Effects of repetitive transcranial magnetic stimulation on gait disorders and cognitive dysfunction in Parkinson's disease: A systematic review with meta-analysis.

Journal: Brain And Behavior
Treatment Used: Repetitive Transcranial Magnetic Stimulation (rTMS)
Number of Patients: 419
Published:
MediFind Summary

Summary: This review of the literature determined the effects of repetitive transcranial magnetic stimulation (rTMS) in the treatment of patients with Parkinson's disease (PD).

Conclusion: In patients with Parkinson's disease, treatment with repetitive transcranial magnetic stimulation was beneficial.

Abstract

Background: Repetitive transcranial magnetic stimulation (rTMS) is acknowledged to be crucial to manage freezing of gait (FOG) and cognitive impairment for patients with Parkinson's disease (PD), but its effectiveness is unclear.

Objective: To determine the effects of rTMS on FOG and cognitive function in people with PD and to investigate potential factors that modulate the rTMS effects.

Methods: Databases searched included PubMed, Web of Science, EMBASE, and the Cochrane Library from inception to December 31, 2021. Eligible studies include a controlled randomized clinical trial of rTMS intervention for FOG and cognitive dysfunction in PD patients. The weighted mean difference (WMD) with 95% confidence intervals (CI) were calculated with fixed-effects models. The outcome of the study included gait and cognitive assessments.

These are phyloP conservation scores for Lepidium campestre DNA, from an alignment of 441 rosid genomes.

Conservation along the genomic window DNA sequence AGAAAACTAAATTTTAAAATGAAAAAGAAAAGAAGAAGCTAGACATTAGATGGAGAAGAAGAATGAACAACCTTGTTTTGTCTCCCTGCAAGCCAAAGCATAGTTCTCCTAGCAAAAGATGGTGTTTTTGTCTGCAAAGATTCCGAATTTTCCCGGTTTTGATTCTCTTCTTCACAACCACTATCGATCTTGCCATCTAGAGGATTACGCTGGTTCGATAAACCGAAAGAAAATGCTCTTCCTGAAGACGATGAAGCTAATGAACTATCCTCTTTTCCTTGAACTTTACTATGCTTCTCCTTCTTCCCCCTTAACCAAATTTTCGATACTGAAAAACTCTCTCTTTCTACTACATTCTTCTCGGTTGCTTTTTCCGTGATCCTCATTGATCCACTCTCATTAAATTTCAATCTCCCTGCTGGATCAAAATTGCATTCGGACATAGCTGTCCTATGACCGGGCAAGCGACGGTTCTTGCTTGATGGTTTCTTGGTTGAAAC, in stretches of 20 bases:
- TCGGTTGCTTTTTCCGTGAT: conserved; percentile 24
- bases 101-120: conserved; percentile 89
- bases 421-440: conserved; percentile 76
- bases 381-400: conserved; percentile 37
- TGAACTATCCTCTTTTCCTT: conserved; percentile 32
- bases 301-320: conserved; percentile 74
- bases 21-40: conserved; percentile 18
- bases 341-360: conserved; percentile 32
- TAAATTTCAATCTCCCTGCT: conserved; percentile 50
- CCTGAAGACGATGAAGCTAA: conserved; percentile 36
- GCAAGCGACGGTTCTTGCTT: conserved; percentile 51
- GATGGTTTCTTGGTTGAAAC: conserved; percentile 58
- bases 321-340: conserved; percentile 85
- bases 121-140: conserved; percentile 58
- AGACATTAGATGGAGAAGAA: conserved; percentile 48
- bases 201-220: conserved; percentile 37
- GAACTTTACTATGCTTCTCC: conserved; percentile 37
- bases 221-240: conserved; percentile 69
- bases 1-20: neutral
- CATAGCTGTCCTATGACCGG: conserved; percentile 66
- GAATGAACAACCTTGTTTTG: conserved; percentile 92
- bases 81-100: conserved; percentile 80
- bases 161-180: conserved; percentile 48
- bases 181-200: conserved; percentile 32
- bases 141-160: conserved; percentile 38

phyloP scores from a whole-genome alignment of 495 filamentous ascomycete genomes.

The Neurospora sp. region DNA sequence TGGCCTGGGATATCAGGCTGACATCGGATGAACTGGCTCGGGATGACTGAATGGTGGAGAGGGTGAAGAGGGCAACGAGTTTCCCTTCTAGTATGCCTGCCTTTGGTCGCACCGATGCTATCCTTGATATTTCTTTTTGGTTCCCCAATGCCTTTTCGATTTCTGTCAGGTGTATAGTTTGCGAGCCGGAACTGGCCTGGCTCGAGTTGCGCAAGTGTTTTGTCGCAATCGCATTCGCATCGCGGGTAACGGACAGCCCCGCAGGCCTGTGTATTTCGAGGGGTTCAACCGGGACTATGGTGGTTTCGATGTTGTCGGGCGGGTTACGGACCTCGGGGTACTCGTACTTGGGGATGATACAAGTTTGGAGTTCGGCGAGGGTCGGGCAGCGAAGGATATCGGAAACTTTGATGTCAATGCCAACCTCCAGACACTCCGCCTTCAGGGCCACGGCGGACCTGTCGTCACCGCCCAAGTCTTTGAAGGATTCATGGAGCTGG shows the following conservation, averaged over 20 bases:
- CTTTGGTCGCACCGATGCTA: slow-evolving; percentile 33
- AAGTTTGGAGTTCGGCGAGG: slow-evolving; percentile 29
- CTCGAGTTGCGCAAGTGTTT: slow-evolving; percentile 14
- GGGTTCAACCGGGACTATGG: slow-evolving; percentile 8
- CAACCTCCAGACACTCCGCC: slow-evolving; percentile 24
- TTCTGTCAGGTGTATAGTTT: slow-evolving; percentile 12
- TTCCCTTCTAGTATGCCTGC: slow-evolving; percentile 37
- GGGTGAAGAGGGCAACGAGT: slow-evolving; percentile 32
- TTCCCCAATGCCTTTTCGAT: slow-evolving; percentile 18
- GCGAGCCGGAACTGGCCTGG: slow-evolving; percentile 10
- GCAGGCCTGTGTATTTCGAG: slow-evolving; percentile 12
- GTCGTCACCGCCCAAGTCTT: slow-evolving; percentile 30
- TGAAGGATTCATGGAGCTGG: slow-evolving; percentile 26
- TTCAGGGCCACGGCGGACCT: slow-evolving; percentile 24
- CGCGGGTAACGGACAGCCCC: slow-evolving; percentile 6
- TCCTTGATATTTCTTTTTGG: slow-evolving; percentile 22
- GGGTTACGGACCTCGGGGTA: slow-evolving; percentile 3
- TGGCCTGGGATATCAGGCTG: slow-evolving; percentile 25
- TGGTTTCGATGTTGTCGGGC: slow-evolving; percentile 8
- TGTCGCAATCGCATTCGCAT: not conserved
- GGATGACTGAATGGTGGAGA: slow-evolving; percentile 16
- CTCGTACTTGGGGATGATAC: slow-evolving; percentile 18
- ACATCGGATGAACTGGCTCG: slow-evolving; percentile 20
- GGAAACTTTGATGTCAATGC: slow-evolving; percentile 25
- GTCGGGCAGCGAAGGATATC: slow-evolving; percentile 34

Results: Sixteen studies with a total of 419 patients were included. Fixed-effects analysis revealed that rTMS was effective in improving freezing of gait questionnaire scores (short-term effect: WMD = -0.925, 95% CI: -1.642 to -0.209, p = .011; long-term effect: WMD = -2.120, 95% CI: -2.751 to -1.489, p = .000), 10-m walking time (short-term effect: WMD = -0.456, 95% CI: -0.793 to -0.119, p = .008; long-term effect: WMD = -0.526, 95% CI: -0.885 to -0.167, p = .004), Timed Up-and-Go scores (short-term effect: WMD = -1.064, 95% CI: -1.555 to -0.572, p = .000; long-term effect: WMD = -1.097, 95% CI: -1.422 to -0.772, p = .000), Montreal cognitive assessment (WMD = 3.714, 95% CI: 2.567 to 4.861, p = .000), and frontal assessment battery (WMD = -0.584, 95% CI: -0.934 to -0.234, p = .001).

Conclusions: RTMS showed a beneficial effect on FOG and cognitive dysfunction in parkinsonism. However, the optimal rTMS protocol has not been determined and further high-quality studies are needed.

Authors
Shan Deng, Zhimei Dong, Liya Pan, Ying Liu, Ziming Ye, Lu Qin, Qianqian Liu, Chao Qin
Relevant Conditions

Parkinson's Disease

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